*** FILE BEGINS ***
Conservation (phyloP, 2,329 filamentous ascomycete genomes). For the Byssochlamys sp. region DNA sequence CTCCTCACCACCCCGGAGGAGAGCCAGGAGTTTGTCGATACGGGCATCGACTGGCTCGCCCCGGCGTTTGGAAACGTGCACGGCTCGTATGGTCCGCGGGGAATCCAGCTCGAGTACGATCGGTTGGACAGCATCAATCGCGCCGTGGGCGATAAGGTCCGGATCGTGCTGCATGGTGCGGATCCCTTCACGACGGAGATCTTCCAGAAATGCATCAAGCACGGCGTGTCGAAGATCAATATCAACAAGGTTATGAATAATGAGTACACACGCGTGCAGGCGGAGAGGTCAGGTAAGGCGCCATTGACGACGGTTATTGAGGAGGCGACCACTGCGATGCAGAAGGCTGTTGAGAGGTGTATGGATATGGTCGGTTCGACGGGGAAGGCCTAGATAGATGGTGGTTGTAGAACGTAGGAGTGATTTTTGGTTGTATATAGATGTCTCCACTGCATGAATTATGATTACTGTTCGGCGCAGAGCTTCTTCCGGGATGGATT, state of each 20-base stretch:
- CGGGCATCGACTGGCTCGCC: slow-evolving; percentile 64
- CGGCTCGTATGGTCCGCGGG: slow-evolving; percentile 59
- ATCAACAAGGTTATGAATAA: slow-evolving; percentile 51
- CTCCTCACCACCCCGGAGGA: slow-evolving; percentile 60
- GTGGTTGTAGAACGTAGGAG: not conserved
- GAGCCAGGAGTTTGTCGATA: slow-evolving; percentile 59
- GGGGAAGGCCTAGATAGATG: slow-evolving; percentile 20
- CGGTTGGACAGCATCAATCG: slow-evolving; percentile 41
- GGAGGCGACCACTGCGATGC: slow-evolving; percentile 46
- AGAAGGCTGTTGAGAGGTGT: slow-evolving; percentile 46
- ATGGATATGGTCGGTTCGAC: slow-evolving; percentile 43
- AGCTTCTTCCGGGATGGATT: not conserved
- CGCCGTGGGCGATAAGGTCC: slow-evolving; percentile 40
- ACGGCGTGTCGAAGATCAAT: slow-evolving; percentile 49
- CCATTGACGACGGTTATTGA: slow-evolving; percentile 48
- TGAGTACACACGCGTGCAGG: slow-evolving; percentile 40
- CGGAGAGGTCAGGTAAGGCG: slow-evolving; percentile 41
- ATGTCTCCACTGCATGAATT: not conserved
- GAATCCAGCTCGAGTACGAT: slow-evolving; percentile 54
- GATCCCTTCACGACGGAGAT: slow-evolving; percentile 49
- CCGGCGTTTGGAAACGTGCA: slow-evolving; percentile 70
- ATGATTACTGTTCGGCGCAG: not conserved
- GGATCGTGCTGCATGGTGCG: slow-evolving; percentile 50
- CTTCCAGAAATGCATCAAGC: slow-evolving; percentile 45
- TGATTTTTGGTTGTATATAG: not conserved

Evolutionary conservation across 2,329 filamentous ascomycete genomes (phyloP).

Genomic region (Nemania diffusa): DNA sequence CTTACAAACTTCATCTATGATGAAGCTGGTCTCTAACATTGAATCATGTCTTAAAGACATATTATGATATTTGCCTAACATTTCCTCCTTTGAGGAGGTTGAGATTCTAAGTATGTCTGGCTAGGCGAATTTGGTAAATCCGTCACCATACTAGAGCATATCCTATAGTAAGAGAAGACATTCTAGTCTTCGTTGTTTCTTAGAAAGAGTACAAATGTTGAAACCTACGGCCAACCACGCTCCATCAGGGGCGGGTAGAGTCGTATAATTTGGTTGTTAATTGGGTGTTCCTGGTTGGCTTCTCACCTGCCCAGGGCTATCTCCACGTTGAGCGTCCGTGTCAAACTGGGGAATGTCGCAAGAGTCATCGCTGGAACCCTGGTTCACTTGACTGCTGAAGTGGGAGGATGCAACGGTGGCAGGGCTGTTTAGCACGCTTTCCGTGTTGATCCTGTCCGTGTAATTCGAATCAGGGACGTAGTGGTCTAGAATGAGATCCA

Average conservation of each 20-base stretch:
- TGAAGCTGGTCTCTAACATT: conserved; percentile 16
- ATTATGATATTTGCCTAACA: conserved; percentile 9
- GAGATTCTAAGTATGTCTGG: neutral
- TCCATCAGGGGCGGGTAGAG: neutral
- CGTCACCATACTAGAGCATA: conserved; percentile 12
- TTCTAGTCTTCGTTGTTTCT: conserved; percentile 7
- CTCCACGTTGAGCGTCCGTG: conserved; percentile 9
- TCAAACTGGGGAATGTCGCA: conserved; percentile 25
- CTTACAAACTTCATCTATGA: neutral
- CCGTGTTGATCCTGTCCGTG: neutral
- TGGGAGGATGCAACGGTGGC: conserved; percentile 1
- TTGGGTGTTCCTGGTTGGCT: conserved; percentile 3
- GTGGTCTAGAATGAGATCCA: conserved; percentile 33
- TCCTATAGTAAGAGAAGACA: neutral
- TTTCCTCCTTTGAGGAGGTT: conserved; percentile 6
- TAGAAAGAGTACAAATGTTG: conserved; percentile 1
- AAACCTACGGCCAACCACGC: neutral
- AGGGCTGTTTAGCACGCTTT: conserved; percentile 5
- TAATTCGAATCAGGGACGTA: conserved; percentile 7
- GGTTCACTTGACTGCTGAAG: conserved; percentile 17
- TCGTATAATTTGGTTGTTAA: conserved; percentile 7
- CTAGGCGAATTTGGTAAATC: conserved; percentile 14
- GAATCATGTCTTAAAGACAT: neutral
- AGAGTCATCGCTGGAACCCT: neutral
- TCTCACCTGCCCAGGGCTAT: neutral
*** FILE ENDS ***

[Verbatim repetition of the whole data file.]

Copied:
Conservation (phyloP, 2,329 filamentous ascomycete genomes). For the Byssochlamys sp. region DNA sequence CTCCTCACCACCCCGGAGGAGAGCCAGGAGTTTGTCGATACGGGCATCGACTGGCTCGCCCCGGCGTTTGGAAACGTGCACGGCTCGTATGGTCCGCGGGGAATCCAGCTCGAGTACGATCGGTTGGACAGCATCAATCGCGCCGTGGGCGATAAGGTCCGGATCGTGCTGCATGGTGCGGATCCCTTCACGACGGAGATCTTCCAGAAATGCATCAAGCACGGCGTGTCGAAGATCAATATCAACAAGGTTATGAATAATGAGTACACACGCGTGCAGGCGGAGAGGTCAGGTAAGGCGCCATTGACGACGGTTATTGAGGAGGCGACCACTGCGATGCAGAAGGCTGTTGAGAGGTGTATGGATATGGTCGGTTCGACGGGGAAGGCCTAGATAGATGGTGGTTGTAGAACGTAGGAGTGATTTTTGGTTGTATATAGATGTCTCCACTGCATGAATTATGATTACTGTTCGGCGCAGAGCTTCTTCCGGGATGGATT, state of each 20-base stretch:
- CGGGCATCGACTGGCTCGCC: slow-evolving; percentile 64
- CGGCTCGTATGGTCCGCGGG: slow-evolving; percentile 59
- ATCAACAAGGTTATGAATAA: slow-evolving; percentile 51
- CTCCTCACCACCCCGGAGGA: slow-evolving; percentile 60
- GTGGTTGTAGAACGTAGGAG: not conserved
- GAGCCAGGAGTTTGTCGATA: slow-evolving; percentile 59
- GGGGAAGGCCTAGATAGATG: slow-evolving; percentile 20
- CGGTTGGACAGCATCAATCG: slow-evolving; percentile 41
- GGAGGCGACCACTGCGATGC: slow-evolving; percentile 46
- AGAAGGCTGTTGAGAGGTGT: slow-evolving; percentile 46
- ATGGATATGGTCGGTTCGAC: slow-evolving; percentile 43
- AGCTTCTTCCGGGATGGATT: not conserved
- CGCCGTGGGCGATAAGGTCC: slow-evolving; percentile 40
- ACGGCGTGTCGAAGATCAAT: slow-evolving; percentile 49
- CCATTGACGACGGTTATTGA: slow-evolving; percentile 48
- TGAGTACACACGCGTGCAGG: slow-evolving; percentile 40
- CGGAGAGGTCAGGTAAGGCG: slow-evolving; percentile 41
- ATGTCTCCACTGCATGAATT: not conserved
- GAATCCAGCTCGAGTACGAT: slow-evolving; percentile 54
- GATCCCTTCACGACGGAGAT: slow-evolving; percentile 49
- CCGGCGTTTGGAAACGTGCA: slow-evolving; percentile 70
- ATGATTACTGTTCGGCGCAG: not conserved
- GGATCGTGCTGCATGGTGCG: slow-evolving; percentile 50
- CTTCCAGAAATGCATCAAGC: slow-evolving; percentile 45
- TGATTTTTGGTTGTATATAG: not conserved

Evolutionary conservation across 2,329 filamentous ascomycete genomes (phyloP).

Genomic region (Nemania diffusa): DNA sequence CTTACAAACTTCATCTATGATGAAGCTGGTCTCTAACATTGAATCATGTCTTAAAGACATATTATGATATTTGCCTAACATTTCCTCCTTTGAGGAGGTTGAGATTCTAAGTATGTCTGGCTAGGCGAATTTGGTAAATCCGTCACCATACTAGAGCATATCCTATAGTAAGAGAAGACATTCTAGTCTTCGTTGTTTCTTAGAAAGAGTACAAATGTTGAAACCTACGGCCAACCACGCTCCATCAGGGGCGGGTAGAGTCGTATAATTTGGTTGTTAATTGGGTGTTCCTGGTTGGCTTCTCACCTGCCCAGGGCTATCTCCACGTTGAGCGTCCGTGTCAAACTGGGGAATGTCGCAAGAGTCATCGCTGGAACCCTGGTTCACTTGACTGCTGAAGTGGGAGGATGCAACGGTGGCAGGGCTGTTTAGCACGCTTTCCGTGTTGATCCTGTCCGTGTAATTCGAATCAGGGACGTAGTGGTCTAGAATGAGATCCA

Average conservation of each 20-base stretch:
- TGAAGCTGGTCTCTAACATT: conserved; percentile 16
- ATTATGATATTTGCCTAACA: conserved; percentile 9
- GAGATTCTAAGTATGTCTGG: neutral
- TCCATCAGGGGCGGGTAGAG: neutral
- CGTCACCATACTAGAGCATA: conserved; percentile 12
- TTCTAGTCTTCGTTGTTTCT: conserved; percentile 7
- CTCCACGTTGAGCGTCCGTG: conserved; percentile 9
- TCAAACTGGGGAATGTCGCA: conserved; percentile 25
- CTTACAAACTTCATCTATGA: neutral
- CCGTGTTGATCCTGTCCGTG: neutral
- TGGGAGGATGCAACGGTGGC: conserved; percentile 1
- TTGGGTGTTCCTGGTTGGCT: conserved; percentile 3
- GTGGTCTAGAATGAGATCCA: conserved; percentile 33
- TCCTATAGTAAGAGAAGACA: neutral
- TTTCCTCCTTTGAGGAGGTT: conserved; percentile 6
- TAGAAAGAGTACAAATGTTG: conserved; percentile 1
- AAACCTACGGCCAACCACGC: neutral
- AGGGCTGTTTAGCACGCTTT: conserved; percentile 5
- TAATTCGAATCAGGGACGTA: conserved; percentile 7
- GGTTCACTTGACTGCTGAAG: conserved; percentile 17
- TCGTATAATTTGGTTGTTAA: conserved; percentile 7
- CTAGGCGAATTTGGTAAATC: conserved; percentile 14
- GAATCATGTCTTAAAGACAT: neutral
- AGAGTCATCGCTGGAACCCT: neutral
- TCTCACCTGCCCAGGGCTAT: neutral